In The News
The last federal coronavirus relief bill, coming in at $2.2 trillion, is the largest stimulus bill in U.S. history. Rep. Dean Phillips wanted to make sure the money gets used in the way it’s intended.
Minnesotans in Congress lined up Friday behind the massive, $2.2 trillion stimulus package to battle the COVID-19 pandemic, even as they looked ahead to what else is needed to respond to the unprecedented crisis.
The shortage of supplies for frontline health workers is so severe in her district that Rep. Elissa Slotkin has started texting sewing patterns of DIY face masks to embroidery companies. In between, she’s making nonstop calls to the governor's staff, hospitals and other state leaders to seek help for her constituents from the coronavirus pandemic.
Minnesota’s Democratic U.S. Congress members are asking President Donald Trump’s administration to speed up medical supply deliveries to Minnesota from the national stockpile to help combat the COVID-19 pandemic.
Minnesota's 10 Congressional delegates on Thursday, March 19, called on the federal Small Business Administration to free up Economic Injury Disaster Loans for businesses affected by the coronavirus pandemic.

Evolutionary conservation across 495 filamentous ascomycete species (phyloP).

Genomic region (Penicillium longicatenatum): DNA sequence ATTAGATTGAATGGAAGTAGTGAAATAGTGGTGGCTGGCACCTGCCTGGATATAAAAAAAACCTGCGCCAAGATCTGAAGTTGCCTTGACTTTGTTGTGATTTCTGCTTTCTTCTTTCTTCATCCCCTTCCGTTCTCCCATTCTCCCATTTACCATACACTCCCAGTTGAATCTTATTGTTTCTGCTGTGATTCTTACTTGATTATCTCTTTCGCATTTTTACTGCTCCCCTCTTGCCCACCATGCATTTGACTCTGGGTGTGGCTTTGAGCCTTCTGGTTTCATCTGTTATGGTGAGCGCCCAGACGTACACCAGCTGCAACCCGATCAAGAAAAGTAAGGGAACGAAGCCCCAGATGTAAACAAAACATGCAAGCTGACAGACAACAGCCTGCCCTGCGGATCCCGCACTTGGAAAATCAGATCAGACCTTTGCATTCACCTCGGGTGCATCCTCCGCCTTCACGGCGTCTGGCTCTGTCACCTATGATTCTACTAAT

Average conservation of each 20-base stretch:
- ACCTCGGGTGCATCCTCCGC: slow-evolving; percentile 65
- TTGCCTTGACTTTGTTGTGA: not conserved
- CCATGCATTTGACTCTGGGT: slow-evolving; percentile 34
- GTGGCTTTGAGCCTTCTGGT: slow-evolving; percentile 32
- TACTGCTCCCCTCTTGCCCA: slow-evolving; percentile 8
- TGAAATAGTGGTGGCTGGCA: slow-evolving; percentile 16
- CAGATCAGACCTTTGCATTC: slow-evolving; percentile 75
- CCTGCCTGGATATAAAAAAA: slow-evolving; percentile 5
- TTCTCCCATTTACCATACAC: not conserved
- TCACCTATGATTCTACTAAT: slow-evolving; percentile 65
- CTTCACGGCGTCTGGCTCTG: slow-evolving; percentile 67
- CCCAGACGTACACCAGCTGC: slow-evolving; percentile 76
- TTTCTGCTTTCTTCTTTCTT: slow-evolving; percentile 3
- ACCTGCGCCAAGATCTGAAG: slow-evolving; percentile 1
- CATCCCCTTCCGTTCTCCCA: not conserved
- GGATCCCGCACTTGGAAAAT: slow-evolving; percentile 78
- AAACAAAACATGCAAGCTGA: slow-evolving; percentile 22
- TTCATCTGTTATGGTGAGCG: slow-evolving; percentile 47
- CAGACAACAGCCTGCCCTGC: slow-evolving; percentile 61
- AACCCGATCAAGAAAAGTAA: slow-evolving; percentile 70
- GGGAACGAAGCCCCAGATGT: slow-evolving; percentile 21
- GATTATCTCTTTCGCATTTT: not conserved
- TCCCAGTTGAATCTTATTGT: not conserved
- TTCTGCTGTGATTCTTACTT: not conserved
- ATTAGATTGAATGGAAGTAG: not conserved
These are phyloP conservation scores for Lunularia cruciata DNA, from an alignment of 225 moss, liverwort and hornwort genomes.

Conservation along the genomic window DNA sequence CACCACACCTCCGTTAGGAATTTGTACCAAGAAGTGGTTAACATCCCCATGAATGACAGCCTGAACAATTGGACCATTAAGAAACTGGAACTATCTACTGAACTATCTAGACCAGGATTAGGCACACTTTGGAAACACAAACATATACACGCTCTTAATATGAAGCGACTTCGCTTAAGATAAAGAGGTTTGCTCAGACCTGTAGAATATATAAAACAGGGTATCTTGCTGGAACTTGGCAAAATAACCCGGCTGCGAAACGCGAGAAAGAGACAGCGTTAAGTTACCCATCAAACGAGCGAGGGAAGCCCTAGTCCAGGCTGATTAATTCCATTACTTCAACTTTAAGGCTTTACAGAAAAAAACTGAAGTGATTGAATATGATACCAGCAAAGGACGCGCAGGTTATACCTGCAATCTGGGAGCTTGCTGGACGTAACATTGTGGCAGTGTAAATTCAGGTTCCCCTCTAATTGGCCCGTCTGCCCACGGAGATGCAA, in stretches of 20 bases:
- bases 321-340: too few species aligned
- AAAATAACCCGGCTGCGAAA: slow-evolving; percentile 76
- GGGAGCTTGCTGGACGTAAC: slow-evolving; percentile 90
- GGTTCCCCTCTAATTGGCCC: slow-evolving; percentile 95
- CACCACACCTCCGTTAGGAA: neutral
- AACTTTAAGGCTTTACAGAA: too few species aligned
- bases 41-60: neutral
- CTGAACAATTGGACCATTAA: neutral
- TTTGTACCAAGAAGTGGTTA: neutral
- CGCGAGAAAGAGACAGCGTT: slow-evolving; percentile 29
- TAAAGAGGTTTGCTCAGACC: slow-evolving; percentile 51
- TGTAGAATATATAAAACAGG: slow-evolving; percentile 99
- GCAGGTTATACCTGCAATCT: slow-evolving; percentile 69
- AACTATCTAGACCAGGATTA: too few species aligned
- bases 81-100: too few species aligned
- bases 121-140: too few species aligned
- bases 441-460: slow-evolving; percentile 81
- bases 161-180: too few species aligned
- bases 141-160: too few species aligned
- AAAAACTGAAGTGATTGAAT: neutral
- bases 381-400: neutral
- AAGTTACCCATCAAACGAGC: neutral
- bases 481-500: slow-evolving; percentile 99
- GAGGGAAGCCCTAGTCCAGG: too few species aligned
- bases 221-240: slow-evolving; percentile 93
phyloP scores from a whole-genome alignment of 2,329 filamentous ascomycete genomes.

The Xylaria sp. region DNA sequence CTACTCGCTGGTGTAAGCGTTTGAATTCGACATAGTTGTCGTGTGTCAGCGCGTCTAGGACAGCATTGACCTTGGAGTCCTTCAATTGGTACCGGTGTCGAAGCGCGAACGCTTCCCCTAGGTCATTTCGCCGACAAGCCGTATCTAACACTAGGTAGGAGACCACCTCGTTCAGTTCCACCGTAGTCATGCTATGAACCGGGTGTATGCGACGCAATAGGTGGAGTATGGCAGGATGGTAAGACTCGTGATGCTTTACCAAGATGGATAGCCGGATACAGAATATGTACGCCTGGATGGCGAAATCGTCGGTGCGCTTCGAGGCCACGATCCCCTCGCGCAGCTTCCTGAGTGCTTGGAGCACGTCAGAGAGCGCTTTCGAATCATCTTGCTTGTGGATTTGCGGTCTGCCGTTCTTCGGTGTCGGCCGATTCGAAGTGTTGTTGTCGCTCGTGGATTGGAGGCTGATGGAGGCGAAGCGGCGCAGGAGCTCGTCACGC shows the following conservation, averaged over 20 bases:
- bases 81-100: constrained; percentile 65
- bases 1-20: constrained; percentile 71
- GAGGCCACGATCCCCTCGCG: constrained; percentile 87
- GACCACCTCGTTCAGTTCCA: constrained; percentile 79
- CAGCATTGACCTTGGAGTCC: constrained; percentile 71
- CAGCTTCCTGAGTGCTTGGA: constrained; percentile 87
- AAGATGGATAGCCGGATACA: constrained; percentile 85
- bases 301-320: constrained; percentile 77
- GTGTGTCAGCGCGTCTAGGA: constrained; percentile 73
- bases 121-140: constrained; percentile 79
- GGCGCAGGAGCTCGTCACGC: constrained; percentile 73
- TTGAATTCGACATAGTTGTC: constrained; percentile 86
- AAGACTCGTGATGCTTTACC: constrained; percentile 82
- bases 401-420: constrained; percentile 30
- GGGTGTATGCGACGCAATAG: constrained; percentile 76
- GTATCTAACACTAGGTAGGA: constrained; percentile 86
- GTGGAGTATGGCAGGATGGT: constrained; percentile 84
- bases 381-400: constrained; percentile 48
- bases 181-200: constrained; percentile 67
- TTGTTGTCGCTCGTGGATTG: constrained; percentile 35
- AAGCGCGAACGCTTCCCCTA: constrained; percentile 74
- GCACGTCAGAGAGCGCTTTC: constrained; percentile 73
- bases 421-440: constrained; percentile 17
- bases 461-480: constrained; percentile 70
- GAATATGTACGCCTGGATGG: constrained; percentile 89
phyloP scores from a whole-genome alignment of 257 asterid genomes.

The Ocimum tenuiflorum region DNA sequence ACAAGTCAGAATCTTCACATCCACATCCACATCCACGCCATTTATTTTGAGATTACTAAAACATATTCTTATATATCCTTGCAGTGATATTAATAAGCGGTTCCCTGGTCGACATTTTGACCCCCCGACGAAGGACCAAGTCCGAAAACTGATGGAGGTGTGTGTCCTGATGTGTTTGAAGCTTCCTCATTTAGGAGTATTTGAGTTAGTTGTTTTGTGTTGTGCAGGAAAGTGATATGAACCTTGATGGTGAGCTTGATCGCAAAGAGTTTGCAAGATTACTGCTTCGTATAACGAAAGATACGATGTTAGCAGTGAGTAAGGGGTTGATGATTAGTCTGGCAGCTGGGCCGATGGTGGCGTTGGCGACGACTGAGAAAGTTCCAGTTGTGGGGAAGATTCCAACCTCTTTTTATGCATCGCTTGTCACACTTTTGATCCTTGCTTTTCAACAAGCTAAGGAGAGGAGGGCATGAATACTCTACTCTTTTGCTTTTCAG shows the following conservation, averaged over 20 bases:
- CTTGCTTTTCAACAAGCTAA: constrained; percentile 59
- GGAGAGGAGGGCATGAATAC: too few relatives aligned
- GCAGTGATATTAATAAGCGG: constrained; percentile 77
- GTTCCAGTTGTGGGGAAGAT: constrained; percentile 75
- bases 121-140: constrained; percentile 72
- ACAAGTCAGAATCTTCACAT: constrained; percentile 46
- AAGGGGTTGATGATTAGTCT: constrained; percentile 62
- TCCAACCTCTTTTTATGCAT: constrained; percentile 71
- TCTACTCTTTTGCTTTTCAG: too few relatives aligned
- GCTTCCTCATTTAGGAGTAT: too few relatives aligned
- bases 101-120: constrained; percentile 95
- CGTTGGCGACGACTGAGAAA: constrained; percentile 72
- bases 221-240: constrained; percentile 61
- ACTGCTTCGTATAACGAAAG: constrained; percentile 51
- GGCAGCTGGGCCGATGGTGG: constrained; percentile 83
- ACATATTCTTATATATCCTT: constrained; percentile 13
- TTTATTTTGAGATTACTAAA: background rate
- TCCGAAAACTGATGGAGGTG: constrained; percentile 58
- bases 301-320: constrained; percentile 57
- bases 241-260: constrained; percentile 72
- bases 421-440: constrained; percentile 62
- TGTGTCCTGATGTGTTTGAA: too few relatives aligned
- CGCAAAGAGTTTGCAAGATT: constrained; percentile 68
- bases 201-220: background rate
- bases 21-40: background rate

At least three congressional staffers and two members of Congress have tested positive for the coronavirus.
As a consequence of the outbreak, the U.S. Capitol Sergeant at Arms has ordered limited access to the Capitol building and members’ offices until April. And all Capitol Visitor Center tours have been cancelled for the foreseeable future.
Sitting at a folding table in a dimly lit room, Minnesota Congressman Dean Phillips explained his plans regarding healthcare, education, and gun control. For the freshman congressman, these issues are not just topics he cares about, they are issues his constituents care about as well.
With Donald Trump knee-deep in denial over the threat of the coronavirus, dismissing the highly contagious virus as nothing more than a media hoax that a little sunlight could fix until two days ago, the onus fell to other elected officials to fill the messaging vacuum and put together emergency legislation intended to stymie the impending health and economic crisis.
President Trump has signed off on a host of new resources to respond to the coronavirus crisis. Now Americans need to learn how to access these services.